Interview with Carrie Zaslow
May 2023

The Providence Revolving Fund was established in 1980, as an independent non-profit corporation, with the mission of preserving historic buildings and places of cultural significance by providing lending and services to promote equitable neighborhood revitalization.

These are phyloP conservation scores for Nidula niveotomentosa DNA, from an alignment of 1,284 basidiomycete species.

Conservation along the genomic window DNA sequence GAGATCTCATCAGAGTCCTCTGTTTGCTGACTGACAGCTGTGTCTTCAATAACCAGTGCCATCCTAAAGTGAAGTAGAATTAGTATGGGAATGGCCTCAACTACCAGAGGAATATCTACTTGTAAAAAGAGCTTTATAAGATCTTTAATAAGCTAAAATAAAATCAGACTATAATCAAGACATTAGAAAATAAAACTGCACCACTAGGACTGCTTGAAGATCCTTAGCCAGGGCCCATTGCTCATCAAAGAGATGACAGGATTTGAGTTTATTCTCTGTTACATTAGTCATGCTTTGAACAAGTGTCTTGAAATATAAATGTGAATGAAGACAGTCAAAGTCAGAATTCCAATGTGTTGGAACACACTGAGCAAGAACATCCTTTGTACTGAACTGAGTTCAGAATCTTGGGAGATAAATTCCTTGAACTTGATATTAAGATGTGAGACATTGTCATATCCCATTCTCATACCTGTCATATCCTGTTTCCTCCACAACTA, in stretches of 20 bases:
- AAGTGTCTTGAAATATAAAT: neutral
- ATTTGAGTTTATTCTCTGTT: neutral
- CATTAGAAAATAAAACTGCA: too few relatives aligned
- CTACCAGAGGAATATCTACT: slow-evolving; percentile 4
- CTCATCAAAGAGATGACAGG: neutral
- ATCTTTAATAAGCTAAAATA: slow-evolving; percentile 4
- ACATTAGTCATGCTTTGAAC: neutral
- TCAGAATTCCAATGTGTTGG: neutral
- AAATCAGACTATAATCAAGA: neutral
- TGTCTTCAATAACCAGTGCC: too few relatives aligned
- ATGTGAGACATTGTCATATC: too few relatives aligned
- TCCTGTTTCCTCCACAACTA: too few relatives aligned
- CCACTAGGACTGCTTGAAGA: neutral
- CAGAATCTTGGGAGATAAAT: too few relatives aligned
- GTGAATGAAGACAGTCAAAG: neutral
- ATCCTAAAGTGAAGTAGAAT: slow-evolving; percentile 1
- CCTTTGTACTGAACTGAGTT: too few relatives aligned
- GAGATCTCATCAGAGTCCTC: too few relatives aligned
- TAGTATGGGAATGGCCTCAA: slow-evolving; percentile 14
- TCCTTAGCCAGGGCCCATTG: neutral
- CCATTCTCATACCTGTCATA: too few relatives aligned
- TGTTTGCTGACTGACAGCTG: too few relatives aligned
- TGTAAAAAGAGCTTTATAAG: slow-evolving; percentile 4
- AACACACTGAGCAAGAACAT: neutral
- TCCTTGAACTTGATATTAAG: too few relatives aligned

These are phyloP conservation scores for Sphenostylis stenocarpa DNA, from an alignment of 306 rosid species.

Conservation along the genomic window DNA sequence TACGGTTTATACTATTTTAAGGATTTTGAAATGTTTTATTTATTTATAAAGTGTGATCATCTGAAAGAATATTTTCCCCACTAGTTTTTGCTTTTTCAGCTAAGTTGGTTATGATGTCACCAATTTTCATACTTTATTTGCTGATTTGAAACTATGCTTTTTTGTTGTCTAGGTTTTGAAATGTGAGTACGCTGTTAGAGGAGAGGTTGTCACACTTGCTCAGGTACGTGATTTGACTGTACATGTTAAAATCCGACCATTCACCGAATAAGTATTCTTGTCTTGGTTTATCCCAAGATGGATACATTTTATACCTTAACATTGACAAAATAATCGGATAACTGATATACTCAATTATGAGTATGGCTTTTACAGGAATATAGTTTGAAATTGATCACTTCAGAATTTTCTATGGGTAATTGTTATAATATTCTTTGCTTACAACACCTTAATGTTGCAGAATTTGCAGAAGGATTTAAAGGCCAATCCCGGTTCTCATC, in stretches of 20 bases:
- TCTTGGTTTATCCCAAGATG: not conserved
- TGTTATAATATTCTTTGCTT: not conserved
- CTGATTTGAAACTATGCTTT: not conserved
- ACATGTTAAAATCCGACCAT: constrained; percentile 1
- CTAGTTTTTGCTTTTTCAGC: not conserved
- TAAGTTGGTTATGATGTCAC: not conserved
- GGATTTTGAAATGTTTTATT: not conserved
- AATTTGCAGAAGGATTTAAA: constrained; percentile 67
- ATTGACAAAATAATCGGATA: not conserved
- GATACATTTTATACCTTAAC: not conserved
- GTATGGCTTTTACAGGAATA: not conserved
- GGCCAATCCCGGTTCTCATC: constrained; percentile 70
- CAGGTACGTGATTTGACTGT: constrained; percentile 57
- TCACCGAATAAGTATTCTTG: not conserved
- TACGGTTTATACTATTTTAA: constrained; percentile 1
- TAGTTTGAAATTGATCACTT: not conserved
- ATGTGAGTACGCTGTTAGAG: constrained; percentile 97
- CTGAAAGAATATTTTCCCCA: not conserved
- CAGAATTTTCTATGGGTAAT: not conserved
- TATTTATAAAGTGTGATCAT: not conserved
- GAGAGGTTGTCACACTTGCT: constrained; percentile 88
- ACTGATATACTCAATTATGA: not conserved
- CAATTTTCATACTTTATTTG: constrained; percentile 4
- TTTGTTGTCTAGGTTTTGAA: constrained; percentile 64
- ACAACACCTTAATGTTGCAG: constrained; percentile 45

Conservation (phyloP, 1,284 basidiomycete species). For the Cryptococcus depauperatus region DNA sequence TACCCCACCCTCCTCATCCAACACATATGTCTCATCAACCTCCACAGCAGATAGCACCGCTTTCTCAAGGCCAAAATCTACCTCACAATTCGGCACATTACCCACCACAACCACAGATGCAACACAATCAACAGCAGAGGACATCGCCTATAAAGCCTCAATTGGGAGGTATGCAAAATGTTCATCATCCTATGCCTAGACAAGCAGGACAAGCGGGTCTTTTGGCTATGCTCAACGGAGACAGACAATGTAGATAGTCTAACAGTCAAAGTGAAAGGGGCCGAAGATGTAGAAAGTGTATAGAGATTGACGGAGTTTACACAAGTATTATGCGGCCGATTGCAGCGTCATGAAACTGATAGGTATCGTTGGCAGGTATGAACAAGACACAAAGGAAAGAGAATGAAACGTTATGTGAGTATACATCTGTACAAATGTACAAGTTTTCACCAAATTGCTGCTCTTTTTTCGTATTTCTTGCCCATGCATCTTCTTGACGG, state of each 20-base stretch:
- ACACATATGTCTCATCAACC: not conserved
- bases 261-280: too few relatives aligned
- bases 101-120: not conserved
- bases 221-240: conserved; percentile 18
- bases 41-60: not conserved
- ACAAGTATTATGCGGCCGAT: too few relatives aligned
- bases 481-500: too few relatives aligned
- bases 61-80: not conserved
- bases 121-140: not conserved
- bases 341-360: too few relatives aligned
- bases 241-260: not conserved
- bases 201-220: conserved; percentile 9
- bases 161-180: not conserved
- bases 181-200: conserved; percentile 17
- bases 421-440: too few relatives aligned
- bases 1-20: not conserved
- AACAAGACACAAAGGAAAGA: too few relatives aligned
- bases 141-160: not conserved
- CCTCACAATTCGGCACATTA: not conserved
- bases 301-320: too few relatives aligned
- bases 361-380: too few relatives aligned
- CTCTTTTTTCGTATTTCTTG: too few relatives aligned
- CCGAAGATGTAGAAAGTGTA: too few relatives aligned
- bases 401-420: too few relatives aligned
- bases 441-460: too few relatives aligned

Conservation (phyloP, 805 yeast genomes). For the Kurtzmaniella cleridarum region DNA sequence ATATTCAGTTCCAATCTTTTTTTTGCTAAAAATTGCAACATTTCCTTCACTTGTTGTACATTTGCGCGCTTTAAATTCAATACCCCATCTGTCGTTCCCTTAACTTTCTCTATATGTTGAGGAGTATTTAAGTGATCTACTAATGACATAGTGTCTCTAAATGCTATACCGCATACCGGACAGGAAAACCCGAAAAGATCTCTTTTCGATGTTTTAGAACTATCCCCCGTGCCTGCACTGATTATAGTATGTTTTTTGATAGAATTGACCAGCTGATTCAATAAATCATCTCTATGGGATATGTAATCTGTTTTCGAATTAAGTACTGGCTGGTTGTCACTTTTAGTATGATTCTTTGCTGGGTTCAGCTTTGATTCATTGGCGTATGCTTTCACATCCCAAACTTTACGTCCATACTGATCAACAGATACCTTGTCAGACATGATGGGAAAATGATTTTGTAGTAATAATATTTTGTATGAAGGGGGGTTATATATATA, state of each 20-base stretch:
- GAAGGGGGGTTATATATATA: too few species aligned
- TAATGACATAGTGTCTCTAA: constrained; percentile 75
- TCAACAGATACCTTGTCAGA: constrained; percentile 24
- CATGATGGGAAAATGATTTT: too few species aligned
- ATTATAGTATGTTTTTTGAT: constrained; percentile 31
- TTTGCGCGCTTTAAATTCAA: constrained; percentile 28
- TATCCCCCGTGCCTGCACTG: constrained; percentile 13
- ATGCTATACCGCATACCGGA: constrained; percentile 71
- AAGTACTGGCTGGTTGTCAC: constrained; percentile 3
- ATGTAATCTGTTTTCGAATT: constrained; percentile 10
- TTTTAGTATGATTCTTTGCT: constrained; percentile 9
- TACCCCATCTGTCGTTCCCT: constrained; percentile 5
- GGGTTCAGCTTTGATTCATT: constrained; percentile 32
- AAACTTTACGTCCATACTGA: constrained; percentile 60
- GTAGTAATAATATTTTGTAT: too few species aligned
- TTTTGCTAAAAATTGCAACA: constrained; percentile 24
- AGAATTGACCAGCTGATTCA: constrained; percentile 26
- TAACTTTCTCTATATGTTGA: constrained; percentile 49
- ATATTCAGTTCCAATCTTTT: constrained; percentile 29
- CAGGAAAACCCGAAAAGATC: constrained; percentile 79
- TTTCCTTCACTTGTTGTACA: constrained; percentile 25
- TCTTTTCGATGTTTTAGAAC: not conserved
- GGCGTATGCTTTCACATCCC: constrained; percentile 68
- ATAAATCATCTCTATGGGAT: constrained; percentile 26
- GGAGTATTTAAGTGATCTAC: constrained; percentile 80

Carrie Zaslow has been its Executive Director since 2018. Prior to that, she was the Program Officer at RI's LISC (Local Initiatives Support Corporation), leading several high-profile community development initiatives. Carrie began her career at the Rhode Island Commission for Human Rights, where she was the Fair Housing Education and Outreach Project Manager. She was later named Director of the Homeownership Connection, a division of the Housing Network of RI. Carrie has a Bachelor's from Northern Michigan University and a Master's from RISD. Carrie is the Vice Chair of the New England Foundation for the Arts and is a member of the Board of Directors for the Providence Foundation and the Providence Preservation Society.